The SDHC format (Secure Digital High Capacity) is the 2.0 version of the original SD card. Devices support SDHC cards support SDSC card as well. However, there are some devices designed for SDSC cars that might not support SDHC cards.
The FAT 32 file system is used by SDHC cards. There are also micro and mini variations available of the SDHC format (miniSDHC and microSDHC).
- eXtended-Capacity (SDXC)
SDXC (Secure Digital eXtended Capacity) memory cards have storage capacities that are available up to 2 terabytes. Some devices supporting SDSC cards might not recognize SDXC cards. However, other SD formats are supported by devices that have been designed to be used with SDXC. An exFAt file system is used by SDXC cards. A micro kind of SDXC cards is also available (miscroSDXC).
- Input/Output (SDIO)
These are mostly used for mobile phones, laptops and PDAs, there are some digital cameras that support the SD SDIO (Secure Digital Input Output) cards as well.
Devices that have SDIO capability make it possible to use SD slots for other purposes beyond memory cards, including GPS, Bluetooth, barcode readers and Wi-Fi.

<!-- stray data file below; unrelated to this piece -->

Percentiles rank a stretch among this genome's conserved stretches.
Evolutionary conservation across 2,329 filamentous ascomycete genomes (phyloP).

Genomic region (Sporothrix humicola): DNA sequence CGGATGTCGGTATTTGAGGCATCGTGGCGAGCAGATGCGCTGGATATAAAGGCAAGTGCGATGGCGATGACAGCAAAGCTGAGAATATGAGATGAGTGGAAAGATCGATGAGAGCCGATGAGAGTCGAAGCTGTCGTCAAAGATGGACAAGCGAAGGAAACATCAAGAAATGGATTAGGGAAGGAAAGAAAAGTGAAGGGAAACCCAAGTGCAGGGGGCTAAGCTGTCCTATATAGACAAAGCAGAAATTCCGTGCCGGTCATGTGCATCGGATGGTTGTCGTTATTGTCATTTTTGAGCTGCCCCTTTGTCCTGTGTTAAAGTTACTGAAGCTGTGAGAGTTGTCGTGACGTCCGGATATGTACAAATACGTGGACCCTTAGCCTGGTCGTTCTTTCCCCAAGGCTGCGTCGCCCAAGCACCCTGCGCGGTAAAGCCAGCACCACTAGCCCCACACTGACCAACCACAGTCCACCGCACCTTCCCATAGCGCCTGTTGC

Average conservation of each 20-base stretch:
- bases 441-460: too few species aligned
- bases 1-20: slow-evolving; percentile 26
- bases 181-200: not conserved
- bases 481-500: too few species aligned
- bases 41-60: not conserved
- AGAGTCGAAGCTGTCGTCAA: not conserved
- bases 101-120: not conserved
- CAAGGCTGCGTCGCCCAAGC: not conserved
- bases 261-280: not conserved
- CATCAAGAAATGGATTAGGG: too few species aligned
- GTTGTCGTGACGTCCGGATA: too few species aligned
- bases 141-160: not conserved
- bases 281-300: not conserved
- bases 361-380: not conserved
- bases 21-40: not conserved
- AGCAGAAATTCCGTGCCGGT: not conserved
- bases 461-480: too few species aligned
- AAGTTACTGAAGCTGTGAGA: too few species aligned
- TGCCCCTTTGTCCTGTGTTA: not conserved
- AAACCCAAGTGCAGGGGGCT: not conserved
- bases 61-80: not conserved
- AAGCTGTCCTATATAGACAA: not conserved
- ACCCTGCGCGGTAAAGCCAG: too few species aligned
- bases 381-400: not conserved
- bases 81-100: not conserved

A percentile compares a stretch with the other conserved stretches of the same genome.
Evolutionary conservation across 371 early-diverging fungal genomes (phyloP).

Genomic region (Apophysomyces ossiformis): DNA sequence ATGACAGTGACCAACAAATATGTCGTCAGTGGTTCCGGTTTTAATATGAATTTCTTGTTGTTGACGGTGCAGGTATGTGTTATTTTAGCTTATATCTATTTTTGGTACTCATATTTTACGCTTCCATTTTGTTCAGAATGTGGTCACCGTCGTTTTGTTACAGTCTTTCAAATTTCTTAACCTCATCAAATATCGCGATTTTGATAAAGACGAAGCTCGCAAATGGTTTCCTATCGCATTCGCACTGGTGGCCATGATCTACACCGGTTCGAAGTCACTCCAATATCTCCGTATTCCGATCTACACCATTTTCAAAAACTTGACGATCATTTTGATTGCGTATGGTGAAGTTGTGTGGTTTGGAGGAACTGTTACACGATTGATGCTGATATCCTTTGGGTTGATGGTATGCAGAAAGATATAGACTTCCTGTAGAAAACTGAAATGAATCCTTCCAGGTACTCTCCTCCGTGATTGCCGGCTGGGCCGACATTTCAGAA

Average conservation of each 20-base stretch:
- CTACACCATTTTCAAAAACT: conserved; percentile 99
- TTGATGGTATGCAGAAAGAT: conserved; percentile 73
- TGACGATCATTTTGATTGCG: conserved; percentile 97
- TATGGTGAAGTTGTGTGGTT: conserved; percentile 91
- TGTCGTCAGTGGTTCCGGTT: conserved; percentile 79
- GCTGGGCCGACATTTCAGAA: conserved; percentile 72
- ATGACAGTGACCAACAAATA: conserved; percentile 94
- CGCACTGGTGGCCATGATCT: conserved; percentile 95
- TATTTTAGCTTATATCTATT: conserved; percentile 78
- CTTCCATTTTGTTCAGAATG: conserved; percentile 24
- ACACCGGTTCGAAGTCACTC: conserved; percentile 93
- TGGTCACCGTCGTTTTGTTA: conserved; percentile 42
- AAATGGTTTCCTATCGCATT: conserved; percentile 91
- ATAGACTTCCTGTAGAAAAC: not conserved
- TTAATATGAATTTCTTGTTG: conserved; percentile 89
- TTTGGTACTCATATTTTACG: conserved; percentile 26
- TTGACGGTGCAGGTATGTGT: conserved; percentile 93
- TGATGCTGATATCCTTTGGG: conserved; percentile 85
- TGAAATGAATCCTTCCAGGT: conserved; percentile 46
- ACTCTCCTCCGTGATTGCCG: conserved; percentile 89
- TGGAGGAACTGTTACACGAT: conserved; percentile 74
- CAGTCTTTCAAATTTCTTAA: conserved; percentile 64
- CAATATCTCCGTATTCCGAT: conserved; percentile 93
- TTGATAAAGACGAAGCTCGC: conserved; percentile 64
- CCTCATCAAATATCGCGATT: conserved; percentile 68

Purchasing SD Memory Cards
Whenever you are going to buy a memory card, make sure that you always check the user manual for your digital camera to determine which formats the device supports.
Some digital cameras might also identify which format is supported on the actual device itself. When a device isn't compatible with a certain SD memory card format, the card will not be recognized by it.
Another important consideration besides identifying which memory cards are compatible is to check on the card's capacity and speed.
When buying an SD memory card, you need to consider how you will be using your digital camera. If you will be using the camera for a special occasion or vacation where you plan to take many photographs, then you might want to consider getting a high-capacity card.
For casual or infrequent use, a card that has a lower storage space might be more than sufficient.
When a high performance camera is being used for high-definition video or professional photography, then a high-speed memory card will be very beneficial.